Captain Magnussen told me although they did notice wind shear today it wasn’t much, it would need to be “more windy conditions” to compare to what they experience back home.
“If you have an airline that is set up for ‘normal’ conditions then they will have criteria that they will have to adhere to which will make the operation into a special place like St Helena a problem for them,” said Captain Magnussen.
He went on to explain that, like the Faroe Islands, St Helena’s airport requires specialist pilots used to flying in windy conditions. “They will be more adaptable, and it would be easier for them to get an operation up and running into a place like St Helena.”
I asked: Would you be confident that, with that type of plane it is possible to provide a good air service.
I also asked Richard Brown about the stopping distance of the Avro RJ100, as it travelled the length of the runway before turning around, albeit at a continually slowing pace.
“I think the rule breaking distance we calculated was 780 metres, against 1550.”
He compared their stop to how we stop a car at a junction, gradually rather than hammering the brakes.
“We feathered the brakes. We could have stopped much quicker than we did, but why would you heat the brakes up that way? So the raw distance was 780 metres, it would be more than that with 50 passengers on board. But bear in mind the aircraft weighs about 20 tons empty.”
Richard ran through a few rough calculations demonstrating the tolerances were very good.
“That’s why this aircraft is great for this. It’s small, it’s rugged, it’s got great braking. It’s got everything you need for this mission.”
What Happens Next?
This particular Avro aircraft is actually being delivered to a buyer in Chile, South America. The owner, Adrian Noskwith, was enthused by the idea of the St Helena project and has supported this little excursion.
At a public meeting at the Consulate Hotel tonight, the visiting team were greeted with applause from a large crowd who came to hear them speak and answer questions.
Although the flight was able to come via Wideawake Airfield on Ascension Island, permission was a one-off affair; despite being a British island, the runway is an American military facility and not open to scheduled commercial operations.
Atlantic Star reported an enthusiastic welcome and superb assistance from everyone on Ascension, including from the Americans. However, if our neighbouring island is to become a hub as part of St Helena’s air access solution, a more permanent agreement needs to be reached soon.
In terms of a service schedule, Atlantic Star’s initial proposal is to establish a twice weekly shuttle flight to Ascension Island, carrying approximately 50 of the Avro’s 100 passenger capacity. This reduced number allows good safe margins landing at St Helena in tail winds up to 15 knots. The idea is for connections to be made with the RAF passenger flights to the UK.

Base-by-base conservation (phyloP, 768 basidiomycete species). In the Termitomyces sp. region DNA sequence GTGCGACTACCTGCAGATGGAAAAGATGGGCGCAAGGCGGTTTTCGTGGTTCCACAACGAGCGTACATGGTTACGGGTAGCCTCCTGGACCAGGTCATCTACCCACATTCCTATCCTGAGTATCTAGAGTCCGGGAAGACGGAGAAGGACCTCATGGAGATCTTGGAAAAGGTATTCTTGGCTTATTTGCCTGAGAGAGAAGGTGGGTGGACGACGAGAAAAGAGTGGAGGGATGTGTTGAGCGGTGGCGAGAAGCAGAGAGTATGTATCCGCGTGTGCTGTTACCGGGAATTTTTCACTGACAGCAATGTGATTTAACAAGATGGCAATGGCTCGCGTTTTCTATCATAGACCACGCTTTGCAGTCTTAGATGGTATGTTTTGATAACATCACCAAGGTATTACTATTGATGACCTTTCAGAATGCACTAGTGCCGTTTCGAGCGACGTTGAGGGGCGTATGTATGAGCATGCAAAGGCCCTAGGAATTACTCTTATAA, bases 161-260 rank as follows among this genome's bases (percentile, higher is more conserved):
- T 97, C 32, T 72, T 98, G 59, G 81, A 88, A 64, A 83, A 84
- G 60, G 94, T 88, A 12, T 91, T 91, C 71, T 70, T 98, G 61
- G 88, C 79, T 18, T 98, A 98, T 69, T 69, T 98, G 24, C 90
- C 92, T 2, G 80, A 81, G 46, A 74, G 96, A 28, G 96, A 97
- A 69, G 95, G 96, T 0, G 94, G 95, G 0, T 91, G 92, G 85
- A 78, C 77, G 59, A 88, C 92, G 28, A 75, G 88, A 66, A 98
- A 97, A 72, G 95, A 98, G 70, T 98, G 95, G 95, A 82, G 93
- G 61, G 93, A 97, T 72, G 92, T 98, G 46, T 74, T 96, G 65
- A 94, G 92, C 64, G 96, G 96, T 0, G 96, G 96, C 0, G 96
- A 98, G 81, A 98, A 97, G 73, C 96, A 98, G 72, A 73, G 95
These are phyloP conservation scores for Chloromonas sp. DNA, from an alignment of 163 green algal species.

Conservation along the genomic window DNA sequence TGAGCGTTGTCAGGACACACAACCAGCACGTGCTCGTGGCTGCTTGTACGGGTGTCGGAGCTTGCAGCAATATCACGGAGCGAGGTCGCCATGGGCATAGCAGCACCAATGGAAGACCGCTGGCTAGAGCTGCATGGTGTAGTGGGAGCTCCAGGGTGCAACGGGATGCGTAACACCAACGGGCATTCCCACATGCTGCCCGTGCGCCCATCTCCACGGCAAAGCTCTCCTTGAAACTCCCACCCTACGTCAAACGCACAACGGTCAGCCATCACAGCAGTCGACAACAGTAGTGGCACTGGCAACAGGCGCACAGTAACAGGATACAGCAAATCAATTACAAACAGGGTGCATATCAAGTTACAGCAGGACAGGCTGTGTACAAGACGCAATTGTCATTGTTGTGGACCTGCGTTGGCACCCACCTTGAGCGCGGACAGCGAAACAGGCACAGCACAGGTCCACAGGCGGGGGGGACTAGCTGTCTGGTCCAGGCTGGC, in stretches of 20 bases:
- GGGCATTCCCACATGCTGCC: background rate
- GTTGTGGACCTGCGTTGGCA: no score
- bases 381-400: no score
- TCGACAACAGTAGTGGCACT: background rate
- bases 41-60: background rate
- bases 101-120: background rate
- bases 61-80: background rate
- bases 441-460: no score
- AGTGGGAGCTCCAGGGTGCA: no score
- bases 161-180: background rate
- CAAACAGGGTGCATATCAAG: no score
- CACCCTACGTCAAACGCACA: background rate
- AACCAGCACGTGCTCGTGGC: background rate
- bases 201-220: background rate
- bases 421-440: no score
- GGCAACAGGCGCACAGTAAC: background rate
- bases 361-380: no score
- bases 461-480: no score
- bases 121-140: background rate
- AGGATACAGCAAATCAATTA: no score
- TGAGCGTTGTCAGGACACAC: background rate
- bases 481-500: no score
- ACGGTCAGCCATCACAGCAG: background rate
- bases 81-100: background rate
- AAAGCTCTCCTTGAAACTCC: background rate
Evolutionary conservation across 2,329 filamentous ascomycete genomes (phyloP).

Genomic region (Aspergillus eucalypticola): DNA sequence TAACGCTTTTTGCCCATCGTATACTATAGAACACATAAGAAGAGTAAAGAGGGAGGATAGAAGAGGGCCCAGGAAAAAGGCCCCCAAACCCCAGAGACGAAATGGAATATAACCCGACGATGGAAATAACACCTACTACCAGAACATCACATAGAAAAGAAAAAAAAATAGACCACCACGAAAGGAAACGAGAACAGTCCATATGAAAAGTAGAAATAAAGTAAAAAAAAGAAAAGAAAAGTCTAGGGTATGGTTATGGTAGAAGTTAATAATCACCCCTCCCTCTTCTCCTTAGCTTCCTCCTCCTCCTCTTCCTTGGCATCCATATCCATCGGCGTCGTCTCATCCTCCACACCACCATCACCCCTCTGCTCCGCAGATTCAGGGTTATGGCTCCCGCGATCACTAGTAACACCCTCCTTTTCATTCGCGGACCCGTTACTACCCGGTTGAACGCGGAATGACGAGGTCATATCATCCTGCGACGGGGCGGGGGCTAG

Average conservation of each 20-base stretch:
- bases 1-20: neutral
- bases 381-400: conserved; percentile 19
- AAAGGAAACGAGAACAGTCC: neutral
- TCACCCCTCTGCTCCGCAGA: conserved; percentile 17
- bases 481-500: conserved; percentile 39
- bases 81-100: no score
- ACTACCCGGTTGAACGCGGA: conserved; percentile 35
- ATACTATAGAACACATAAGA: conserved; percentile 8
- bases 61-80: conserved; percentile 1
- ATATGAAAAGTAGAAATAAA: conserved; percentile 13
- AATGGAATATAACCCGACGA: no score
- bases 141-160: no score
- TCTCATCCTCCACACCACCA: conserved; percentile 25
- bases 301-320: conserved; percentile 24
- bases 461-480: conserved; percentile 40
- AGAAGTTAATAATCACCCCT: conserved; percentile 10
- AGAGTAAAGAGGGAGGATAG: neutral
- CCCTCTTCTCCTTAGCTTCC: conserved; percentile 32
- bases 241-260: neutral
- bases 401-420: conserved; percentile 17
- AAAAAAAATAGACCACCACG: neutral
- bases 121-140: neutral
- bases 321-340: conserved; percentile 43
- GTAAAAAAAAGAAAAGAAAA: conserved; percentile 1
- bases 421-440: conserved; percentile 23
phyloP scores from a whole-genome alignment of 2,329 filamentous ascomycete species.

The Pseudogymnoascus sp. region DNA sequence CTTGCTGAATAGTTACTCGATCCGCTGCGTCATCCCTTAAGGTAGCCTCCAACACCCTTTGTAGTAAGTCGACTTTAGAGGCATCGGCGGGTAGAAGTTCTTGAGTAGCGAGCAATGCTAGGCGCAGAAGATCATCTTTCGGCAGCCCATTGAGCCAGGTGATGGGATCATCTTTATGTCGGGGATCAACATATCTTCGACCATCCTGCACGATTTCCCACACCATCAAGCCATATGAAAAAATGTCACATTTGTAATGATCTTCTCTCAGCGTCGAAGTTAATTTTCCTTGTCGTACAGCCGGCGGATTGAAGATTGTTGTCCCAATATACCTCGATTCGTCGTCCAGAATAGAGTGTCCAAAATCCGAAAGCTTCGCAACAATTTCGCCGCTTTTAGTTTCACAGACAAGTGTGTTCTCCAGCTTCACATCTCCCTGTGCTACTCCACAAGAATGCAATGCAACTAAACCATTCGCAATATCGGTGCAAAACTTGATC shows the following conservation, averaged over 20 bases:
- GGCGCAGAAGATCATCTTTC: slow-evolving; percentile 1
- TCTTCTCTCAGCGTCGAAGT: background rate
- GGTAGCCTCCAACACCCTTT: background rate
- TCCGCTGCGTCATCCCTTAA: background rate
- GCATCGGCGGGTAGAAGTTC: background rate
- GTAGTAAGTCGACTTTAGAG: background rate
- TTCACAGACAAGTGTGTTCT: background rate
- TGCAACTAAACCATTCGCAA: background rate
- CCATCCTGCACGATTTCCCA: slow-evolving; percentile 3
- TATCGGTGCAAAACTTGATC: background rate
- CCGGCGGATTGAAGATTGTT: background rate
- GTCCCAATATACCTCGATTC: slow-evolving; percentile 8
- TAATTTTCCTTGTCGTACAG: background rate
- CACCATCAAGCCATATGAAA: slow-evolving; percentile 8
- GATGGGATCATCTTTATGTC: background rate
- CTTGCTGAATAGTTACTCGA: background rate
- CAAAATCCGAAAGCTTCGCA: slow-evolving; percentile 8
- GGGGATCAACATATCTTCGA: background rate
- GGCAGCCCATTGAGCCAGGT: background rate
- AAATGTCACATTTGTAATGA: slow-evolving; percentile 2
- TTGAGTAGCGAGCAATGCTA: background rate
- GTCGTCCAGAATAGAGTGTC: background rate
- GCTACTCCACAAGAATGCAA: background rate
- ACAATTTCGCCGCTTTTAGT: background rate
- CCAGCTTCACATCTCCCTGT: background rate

This is just a starting point; there would be plenty of scope to then develop the service with more frequent flights and also acquiring a second, modified aircraft for longer range links to both Cape Town and Johannesburg. Increased flights mean more efficient use of the aircraft.
The aircraft would be based on St Helena and therefore available as a 24/7 medevac option if required.
If the go-ahead was given today, Atlantic Star says they could be operational by the (northern hemisphere) spring.
I asked about fares, but the team were reluctant to give a figure at this moment, except to say prices will match market expectations. A multitude of factors make it impossible to nail down a figure this far out.
There is a clear buzz of excitement with people for the first time since that ‘wind shear day’ in April. The demonstration of commitment from Atlantic Star to provide an air service to St Helena has been extremely impressive.
Who Is Paying For The Atlantic Star Flight?
Last week, via email, Atlantic Star Airlines had agreed to my request to photograph the interior of the aircraft for our blog. I was excited. But with a couple of days to go, SHG stepped in to put a stop to this on the grounds of security. They had decided, however, they would go on board to take pictures themselves for distribution to the press.
This exertion of control led me to assume SHG had financed the flight. Reporter’s due diligence and all, I asked Richard Brown how much SHG had contributed to the visit.
“Nothing, not a penny,” was the surprising reply. “Not a single penny. We’ve paid full price for the fuel. We haven’t had to pay immigration fees because we’re all crew. But no, it’s completely unsupported… most of it is Adrian. This is us doing it off our own back.”
When Does Air Travel Start For St Helena?
So, the St Helena Airport has reached another juncture in its short but eventful life. There is renewed hope. Seeing really is believing and today the whole island saw possibilities again.
St Helena has been treated to the visit of proactive, aviation enthusiasts, infectious with their belief. These guys have laid their cards on the table – put their money where their mouth is.
It would be really helpful to know if there are any other comparable solutions being considered.
Richard Brown and his Atlantic Star Airlines dream have been knocking on St Helena’s door for 11 years now. Is anyone else knocking? Is anyone going to open the door?
I hope it’s not too long before we learn the answers.